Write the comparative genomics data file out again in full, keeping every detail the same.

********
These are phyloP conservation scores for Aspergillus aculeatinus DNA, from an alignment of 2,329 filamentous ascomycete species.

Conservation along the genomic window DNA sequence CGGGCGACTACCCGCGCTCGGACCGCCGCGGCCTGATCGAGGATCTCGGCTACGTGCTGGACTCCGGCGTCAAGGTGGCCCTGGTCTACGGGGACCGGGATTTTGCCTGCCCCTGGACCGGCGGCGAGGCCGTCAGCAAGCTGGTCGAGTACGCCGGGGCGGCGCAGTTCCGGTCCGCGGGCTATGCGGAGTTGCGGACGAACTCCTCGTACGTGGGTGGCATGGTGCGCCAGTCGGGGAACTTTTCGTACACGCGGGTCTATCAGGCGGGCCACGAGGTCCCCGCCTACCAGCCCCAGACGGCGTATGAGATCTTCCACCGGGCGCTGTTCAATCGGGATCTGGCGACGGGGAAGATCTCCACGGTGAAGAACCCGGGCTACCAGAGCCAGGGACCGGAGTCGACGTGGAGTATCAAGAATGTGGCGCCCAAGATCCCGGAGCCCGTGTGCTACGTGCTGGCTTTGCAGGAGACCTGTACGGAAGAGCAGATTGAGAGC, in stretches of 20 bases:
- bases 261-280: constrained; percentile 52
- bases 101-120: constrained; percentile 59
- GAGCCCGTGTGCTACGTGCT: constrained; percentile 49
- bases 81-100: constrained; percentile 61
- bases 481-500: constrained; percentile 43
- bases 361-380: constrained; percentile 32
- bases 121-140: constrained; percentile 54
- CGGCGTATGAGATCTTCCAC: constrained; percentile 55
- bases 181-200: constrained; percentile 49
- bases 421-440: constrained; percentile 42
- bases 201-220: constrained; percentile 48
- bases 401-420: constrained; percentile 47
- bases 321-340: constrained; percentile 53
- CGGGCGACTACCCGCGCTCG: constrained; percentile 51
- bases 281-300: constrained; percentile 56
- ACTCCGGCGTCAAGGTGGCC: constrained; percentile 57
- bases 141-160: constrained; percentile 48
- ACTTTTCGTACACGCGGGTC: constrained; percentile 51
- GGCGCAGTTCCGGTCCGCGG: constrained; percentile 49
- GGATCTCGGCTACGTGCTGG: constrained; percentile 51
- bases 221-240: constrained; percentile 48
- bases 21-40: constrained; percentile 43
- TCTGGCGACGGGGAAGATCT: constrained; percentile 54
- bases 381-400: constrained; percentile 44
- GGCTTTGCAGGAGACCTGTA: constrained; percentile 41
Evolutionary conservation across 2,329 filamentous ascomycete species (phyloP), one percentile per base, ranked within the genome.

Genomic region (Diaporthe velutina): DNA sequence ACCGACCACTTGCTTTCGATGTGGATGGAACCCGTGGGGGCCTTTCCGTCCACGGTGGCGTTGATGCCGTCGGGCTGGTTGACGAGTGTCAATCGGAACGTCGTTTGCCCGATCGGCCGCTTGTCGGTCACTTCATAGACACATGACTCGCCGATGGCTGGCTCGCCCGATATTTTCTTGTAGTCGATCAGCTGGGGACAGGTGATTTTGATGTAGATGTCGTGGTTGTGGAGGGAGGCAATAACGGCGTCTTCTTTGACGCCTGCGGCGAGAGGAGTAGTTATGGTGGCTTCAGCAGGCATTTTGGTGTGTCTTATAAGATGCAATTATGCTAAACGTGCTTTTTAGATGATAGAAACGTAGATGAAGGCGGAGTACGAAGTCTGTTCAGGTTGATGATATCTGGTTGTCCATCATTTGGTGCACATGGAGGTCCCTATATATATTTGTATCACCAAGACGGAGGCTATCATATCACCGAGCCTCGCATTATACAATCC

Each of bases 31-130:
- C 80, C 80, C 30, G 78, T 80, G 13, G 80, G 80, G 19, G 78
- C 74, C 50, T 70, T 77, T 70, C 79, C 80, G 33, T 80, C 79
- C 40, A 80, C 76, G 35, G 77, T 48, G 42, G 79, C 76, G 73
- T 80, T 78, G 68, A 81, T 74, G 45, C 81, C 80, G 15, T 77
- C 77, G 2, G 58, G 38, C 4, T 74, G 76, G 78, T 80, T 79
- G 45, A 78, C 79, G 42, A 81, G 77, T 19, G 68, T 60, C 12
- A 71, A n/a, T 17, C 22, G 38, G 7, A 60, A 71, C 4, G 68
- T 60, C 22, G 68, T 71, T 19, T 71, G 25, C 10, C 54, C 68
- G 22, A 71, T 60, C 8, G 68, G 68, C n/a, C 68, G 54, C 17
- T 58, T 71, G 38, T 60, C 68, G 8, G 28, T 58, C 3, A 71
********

These are phyloP conservation scores for Aspergillus aculeatinus DNA, from an alignment of 2,329 filamentous ascomycete species.

Conservation along the genomic window DNA sequence CGGGCGACTACCCGCGCTCGGACCGCCGCGGCCTGATCGAGGATCTCGGCTACGTGCTGGACTCCGGCGTCAAGGTGGCCCTGGTCTACGGGGACCGGGATTTTGCCTGCCCCTGGACCGGCGGCGAGGCCGTCAGCAAGCTGGTCGAGTACGCCGGGGCGGCGCAGTTCCGGTCCGCGGGCTATGCGGAGTTGCGGACGAACTCCTCGTACGTGGGTGGCATGGTGCGCCAGTCGGGGAACTTTTCGTACACGCGGGTCTATCAGGCGGGCCACGAGGTCCCCGCCTACCAGCCCCAGACGGCGTATGAGATCTTCCACCGGGCGCTGTTCAATCGGGATCTGGCGACGGGGAAGATCTCCACGGTGAAGAACCCGGGCTACCAGAGCCAGGGACCGGAGTCGACGTGGAGTATCAAGAATGTGGCGCCCAAGATCCCGGAGCCCGTGTGCTACGTGCTGGCTTTGCAGGAGACCTGTACGGAAGAGCAGATTGAGAGC, in stretches of 20 bases:
- bases 261-280: constrained; percentile 52
- bases 101-120: constrained; percentile 59
- GAGCCCGTGTGCTACGTGCT: constrained; percentile 49
- bases 81-100: constrained; percentile 61
- bases 481-500: constrained; percentile 43
- bases 361-380: constrained; percentile 32
- bases 121-140: constrained; percentile 54
- CGGCGTATGAGATCTTCCAC: constrained; percentile 55
- bases 181-200: constrained; percentile 49
- bases 421-440: constrained; percentile 42
- bases 201-220: constrained; percentile 48
- bases 401-420: constrained; percentile 47
- bases 321-340: constrained; percentile 53
- CGGGCGACTACCCGCGCTCG: constrained; percentile 51
- bases 281-300: constrained; percentile 56
- ACTCCGGCGTCAAGGTGGCC: constrained; percentile 57
- bases 141-160: constrained; percentile 48
- ACTTTTCGTACACGCGGGTC: constrained; percentile 51
- GGCGCAGTTCCGGTCCGCGG: constrained; percentile 49
- GGATCTCGGCTACGTGCTGG: constrained; percentile 51
- bases 221-240: constrained; percentile 48
- bases 21-40: constrained; percentile 43
- TCTGGCGACGGGGAAGATCT: constrained; percentile 54
- bases 381-400: constrained; percentile 44
- GGCTTTGCAGGAGACCTGTA: constrained; percentile 41
Evolutionary conservation across 2,329 filamentous ascomycete species (phyloP), one percentile per base, ranked within the genome.

Genomic region (Diaporthe velutina): DNA sequence ACCGACCACTTGCTTTCGATGTGGATGGAACCCGTGGGGGCCTTTCCGTCCACGGTGGCGTTGATGCCGTCGGGCTGGTTGACGAGTGTCAATCGGAACGTCGTTTGCCCGATCGGCCGCTTGTCGGTCACTTCATAGACACATGACTCGCCGATGGCTGGCTCGCCCGATATTTTCTTGTAGTCGATCAGCTGGGGACAGGTGATTTTGATGTAGATGTCGTGGTTGTGGAGGGAGGCAATAACGGCGTCTTCTTTGACGCCTGCGGCGAGAGGAGTAGTTATGGTGGCTTCAGCAGGCATTTTGGTGTGTCTTATAAGATGCAATTATGCTAAACGTGCTTTTTAGATGATAGAAACGTAGATGAAGGCGGAGTACGAAGTCTGTTCAGGTTGATGATATCTGGTTGTCCATCATTTGGTGCACATGGAGGTCCCTATATATATTTGTATCACCAAGACGGAGGCTATCATATCACCGAGCCTCGCATTATACAATCC

Each of bases 31-130:
- C 80, C 80, C 30, G 78, T 80, G 13, G 80, G 80, G 19, G 78
- C 74, C 50, T 70, T 77, T 70, C 79, C 80, G 33, T 80, C 79
- C 40, A 80, C 76, G 35, G 77, T 48, G 42, G 79, C 76, G 73
- T 80, T 78, G 68, A 81, T 74, G 45, C 81, C 80, G 15, T 77
- C 77, G 2, G 58, G 38, C 4, T 74, G 76, G 78, T 80, T 79
- G 45, A 78, C 79, G 42, A 81, G 77, T 19, G 68, T 60, C 12
- A 71, A n/a, T 17, C 22, G 38, G 7, A 60, A 71, C 4, G 68
- T 60, C 22, G 68, T 71, T 19, T 71, G 25, C 10, C 54, C 68
- G 22, A 71, T 60, C 8, G 68, G 68, C n/a, C 68, G 54, C 17
- T 58, T 71, G 38, T 60, C 68, G 8, G 28, T 58, C 3, A 71